One immediate issue is that an MRI scan can show structural changes that could be assumed to be the cause of the back pain. On making that assumption, both the clinician and the patient can be pulled down a route of thinking to somehow alter the structure, or remove the tissue will henceforth change the pain. Of course there are many cases of intervention, including surgery, that lead to pain relief. Is it simply because the structure has been removed? The same is true of joint replacement when relief is frequently obtained. However, there are many cases when this does not happen, with pain and other symptoms persisting. We know that this is because pain is not an accurate indicator of tissue damage — see Lorimer Moseley talking about this here. Phantom limb pain is the ultimate example of pain without body.

Including information about common scan findings in people without back pain appears to be a potent message that affects the patient journey. In essence that is what we are seeking to change, the trajectory of the condition and the patient experience, for the better. Cultivating the conditions for the body’s physiology to adapt and develop in such a way as to emerge with healthy function.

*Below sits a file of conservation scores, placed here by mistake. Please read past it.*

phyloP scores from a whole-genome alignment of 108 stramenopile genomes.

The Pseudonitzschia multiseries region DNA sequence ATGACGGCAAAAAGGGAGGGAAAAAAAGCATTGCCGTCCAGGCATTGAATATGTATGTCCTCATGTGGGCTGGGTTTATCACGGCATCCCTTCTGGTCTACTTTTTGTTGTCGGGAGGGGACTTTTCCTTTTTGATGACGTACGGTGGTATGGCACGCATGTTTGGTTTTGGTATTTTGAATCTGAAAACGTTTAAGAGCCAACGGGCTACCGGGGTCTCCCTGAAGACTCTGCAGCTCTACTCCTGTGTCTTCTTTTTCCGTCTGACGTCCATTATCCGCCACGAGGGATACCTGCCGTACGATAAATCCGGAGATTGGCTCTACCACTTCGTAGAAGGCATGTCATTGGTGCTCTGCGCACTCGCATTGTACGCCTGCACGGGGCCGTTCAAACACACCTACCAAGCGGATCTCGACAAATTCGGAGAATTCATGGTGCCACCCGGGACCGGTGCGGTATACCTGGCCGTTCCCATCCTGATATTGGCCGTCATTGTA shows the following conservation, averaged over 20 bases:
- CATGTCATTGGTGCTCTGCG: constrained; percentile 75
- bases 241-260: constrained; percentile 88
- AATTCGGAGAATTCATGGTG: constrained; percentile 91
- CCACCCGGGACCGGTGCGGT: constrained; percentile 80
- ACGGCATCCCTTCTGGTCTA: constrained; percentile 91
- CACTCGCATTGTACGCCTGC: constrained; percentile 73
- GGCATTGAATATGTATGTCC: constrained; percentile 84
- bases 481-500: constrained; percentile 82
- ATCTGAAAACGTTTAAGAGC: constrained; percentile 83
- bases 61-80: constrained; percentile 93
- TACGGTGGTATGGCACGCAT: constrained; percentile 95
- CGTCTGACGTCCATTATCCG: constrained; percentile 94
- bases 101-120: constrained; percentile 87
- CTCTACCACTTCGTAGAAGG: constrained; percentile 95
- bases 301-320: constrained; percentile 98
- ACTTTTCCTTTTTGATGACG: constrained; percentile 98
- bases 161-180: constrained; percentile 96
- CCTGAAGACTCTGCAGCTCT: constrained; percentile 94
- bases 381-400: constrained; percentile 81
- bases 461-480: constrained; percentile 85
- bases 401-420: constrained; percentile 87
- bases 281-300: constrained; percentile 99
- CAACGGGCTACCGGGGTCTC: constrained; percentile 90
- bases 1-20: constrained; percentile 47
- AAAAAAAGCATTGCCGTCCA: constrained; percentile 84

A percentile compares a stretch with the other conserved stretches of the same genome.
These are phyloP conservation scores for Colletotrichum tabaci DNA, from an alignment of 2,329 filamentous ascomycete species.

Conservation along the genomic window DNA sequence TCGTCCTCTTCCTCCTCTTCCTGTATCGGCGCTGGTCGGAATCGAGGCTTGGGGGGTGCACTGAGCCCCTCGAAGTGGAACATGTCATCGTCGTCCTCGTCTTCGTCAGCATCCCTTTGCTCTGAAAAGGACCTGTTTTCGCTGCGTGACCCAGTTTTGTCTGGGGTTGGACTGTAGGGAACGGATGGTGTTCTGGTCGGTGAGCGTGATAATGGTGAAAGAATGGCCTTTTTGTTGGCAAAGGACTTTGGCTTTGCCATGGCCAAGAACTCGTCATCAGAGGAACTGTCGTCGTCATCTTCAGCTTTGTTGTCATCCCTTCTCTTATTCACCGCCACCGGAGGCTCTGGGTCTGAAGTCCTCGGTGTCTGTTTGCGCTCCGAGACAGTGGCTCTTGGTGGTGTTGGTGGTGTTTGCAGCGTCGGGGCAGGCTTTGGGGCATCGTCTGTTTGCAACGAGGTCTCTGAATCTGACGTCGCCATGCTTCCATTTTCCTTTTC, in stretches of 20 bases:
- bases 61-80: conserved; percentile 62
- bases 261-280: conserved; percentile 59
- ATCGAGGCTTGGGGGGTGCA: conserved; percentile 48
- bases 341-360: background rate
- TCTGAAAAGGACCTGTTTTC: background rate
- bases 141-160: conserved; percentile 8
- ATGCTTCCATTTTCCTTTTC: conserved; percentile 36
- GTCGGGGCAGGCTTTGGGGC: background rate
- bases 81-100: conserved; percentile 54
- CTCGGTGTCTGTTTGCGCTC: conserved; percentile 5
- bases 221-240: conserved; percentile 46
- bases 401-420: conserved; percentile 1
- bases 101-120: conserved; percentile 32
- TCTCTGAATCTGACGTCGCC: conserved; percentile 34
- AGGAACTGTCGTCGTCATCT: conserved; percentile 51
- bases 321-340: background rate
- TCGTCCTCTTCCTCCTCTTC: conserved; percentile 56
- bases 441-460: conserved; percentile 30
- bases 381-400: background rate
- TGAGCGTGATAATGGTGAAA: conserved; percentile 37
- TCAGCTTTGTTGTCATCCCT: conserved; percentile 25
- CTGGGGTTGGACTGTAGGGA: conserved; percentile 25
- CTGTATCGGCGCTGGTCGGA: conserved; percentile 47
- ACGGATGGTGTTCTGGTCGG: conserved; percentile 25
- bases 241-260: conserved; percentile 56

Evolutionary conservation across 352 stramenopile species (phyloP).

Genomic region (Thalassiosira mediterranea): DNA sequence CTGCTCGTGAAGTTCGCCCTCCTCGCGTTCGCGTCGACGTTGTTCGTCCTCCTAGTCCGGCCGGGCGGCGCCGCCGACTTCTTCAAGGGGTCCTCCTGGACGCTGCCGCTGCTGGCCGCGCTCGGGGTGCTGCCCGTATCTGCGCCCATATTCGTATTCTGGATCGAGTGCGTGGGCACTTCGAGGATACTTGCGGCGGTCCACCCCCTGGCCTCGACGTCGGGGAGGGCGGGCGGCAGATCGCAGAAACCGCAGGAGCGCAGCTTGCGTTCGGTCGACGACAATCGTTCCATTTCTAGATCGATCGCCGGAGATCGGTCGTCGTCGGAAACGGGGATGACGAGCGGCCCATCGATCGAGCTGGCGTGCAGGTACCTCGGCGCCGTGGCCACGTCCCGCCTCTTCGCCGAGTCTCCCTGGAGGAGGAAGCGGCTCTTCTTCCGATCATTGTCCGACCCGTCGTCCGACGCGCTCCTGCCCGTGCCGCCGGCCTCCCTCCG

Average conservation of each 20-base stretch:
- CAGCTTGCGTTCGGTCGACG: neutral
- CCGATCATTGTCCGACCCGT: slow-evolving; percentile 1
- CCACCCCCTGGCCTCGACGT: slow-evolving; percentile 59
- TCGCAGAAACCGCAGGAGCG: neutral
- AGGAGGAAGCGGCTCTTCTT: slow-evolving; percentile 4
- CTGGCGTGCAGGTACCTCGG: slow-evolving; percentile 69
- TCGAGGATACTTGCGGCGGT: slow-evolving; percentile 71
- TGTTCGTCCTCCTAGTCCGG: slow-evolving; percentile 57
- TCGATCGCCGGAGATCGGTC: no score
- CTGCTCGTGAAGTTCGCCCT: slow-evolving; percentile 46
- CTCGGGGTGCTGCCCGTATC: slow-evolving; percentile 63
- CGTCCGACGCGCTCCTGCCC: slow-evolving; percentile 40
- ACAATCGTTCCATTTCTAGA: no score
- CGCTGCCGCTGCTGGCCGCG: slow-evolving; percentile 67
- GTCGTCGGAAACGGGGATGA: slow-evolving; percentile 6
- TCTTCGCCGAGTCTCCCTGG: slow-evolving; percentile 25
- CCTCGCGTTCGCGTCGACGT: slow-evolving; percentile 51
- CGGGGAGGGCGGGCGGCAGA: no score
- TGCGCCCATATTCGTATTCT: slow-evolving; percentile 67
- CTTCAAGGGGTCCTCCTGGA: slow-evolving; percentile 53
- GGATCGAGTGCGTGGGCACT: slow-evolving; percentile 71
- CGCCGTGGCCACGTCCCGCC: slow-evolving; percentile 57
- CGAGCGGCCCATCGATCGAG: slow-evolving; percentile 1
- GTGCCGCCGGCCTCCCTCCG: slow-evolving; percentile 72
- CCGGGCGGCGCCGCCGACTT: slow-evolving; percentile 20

What are we doing with this message? Normalising. The key point is the fact that we can have certain changes in the body, in the spine, that do not cause problems. Clearly, the person sitting in the clinic does have a pain problem that needs to be solved, but not necessarily via an MRI scan. If a scan has been taken and shows no serious pathology, this is great news. Having said that, many people describe uncertainty and anxiousness at the lack of a structural explanation for their pain. This is entirely understandable as they have not had their pain explained to them at that time, hence there is no meaning. No meaning creates further worry and this most certainly affects pain.